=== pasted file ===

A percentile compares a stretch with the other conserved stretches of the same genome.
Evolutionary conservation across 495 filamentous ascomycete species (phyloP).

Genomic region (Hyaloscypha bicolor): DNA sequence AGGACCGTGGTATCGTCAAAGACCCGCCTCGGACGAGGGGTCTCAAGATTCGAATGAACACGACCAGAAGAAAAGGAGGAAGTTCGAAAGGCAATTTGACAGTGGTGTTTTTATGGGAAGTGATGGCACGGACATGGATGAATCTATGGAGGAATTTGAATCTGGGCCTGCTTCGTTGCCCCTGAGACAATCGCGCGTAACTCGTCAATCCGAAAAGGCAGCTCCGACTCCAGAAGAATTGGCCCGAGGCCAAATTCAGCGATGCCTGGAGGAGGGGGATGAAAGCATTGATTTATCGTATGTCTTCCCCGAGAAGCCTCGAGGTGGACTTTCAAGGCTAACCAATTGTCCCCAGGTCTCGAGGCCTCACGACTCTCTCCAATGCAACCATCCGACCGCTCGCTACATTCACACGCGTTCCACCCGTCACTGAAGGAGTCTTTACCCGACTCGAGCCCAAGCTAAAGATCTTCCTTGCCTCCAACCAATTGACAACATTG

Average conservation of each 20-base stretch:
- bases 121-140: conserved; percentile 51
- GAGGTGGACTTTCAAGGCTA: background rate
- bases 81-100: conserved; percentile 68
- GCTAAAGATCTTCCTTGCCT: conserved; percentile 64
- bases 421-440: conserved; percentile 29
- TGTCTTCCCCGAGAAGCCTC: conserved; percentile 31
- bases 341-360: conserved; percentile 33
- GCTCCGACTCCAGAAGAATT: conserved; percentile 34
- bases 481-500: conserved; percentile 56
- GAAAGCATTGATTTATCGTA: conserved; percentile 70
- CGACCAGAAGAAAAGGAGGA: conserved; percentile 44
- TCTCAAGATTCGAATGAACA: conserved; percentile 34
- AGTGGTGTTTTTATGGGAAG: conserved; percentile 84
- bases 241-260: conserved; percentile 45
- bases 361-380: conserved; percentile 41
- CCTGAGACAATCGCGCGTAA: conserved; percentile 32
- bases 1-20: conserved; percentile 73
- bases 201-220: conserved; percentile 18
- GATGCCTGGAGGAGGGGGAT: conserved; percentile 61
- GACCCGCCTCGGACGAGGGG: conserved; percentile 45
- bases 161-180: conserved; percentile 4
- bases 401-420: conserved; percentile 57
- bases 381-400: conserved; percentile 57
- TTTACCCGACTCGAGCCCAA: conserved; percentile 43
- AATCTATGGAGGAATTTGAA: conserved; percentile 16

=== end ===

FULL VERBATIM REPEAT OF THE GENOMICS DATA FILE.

A percentile compares a stretch with the other conserved stretches of the same genome.
Evolutionary conservation across 495 filamentous ascomycete species (phyloP).

Genomic region (Hyaloscypha bicolor): DNA sequence AGGACCGTGGTATCGTCAAAGACCCGCCTCGGACGAGGGGTCTCAAGATTCGAATGAACACGACCAGAAGAAAAGGAGGAAGTTCGAAAGGCAATTTGACAGTGGTGTTTTTATGGGAAGTGATGGCACGGACATGGATGAATCTATGGAGGAATTTGAATCTGGGCCTGCTTCGTTGCCCCTGAGACAATCGCGCGTAACTCGTCAATCCGAAAAGGCAGCTCCGACTCCAGAAGAATTGGCCCGAGGCCAAATTCAGCGATGCCTGGAGGAGGGGGATGAAAGCATTGATTTATCGTATGTCTTCCCCGAGAAGCCTCGAGGTGGACTTTCAAGGCTAACCAATTGTCCCCAGGTCTCGAGGCCTCACGACTCTCTCCAATGCAACCATCCGACCGCTCGCTACATTCACACGCGTTCCACCCGTCACTGAAGGAGTCTTTACCCGACTCGAGCCCAAGCTAAAGATCTTCCTTGCCTCCAACCAATTGACAACATTG

Average conservation of each 20-base stretch:
- bases 121-140: conserved; percentile 51
- GAGGTGGACTTTCAAGGCTA: background rate
- bases 81-100: conserved; percentile 68
- GCTAAAGATCTTCCTTGCCT: conserved; percentile 64
- bases 421-440: conserved; percentile 29
- TGTCTTCCCCGAGAAGCCTC: conserved; percentile 31
- bases 341-360: conserved; percentile 33
- GCTCCGACTCCAGAAGAATT: conserved; percentile 34
- bases 481-500: conserved; percentile 56
- GAAAGCATTGATTTATCGTA: conserved; percentile 70
- CGACCAGAAGAAAAGGAGGA: conserved; percentile 44
- TCTCAAGATTCGAATGAACA: conserved; percentile 34
- AGTGGTGTTTTTATGGGAAG: conserved; percentile 84
- bases 241-260: conserved; percentile 45
- bases 361-380: conserved; percentile 41
- CCTGAGACAATCGCGCGTAA: conserved; percentile 32
- bases 1-20: conserved; percentile 73
- bases 201-220: conserved; percentile 18
- GATGCCTGGAGGAGGGGGAT: conserved; percentile 61
- GACCCGCCTCGGACGAGGGG: conserved; percentile 45
- bases 161-180: conserved; percentile 4
- bases 401-420: conserved; percentile 57
- bases 381-400: conserved; percentile 57
- TTTACCCGACTCGAGCCCAA: conserved; percentile 43
- AATCTATGGAGGAATTTGAA: conserved; percentile 16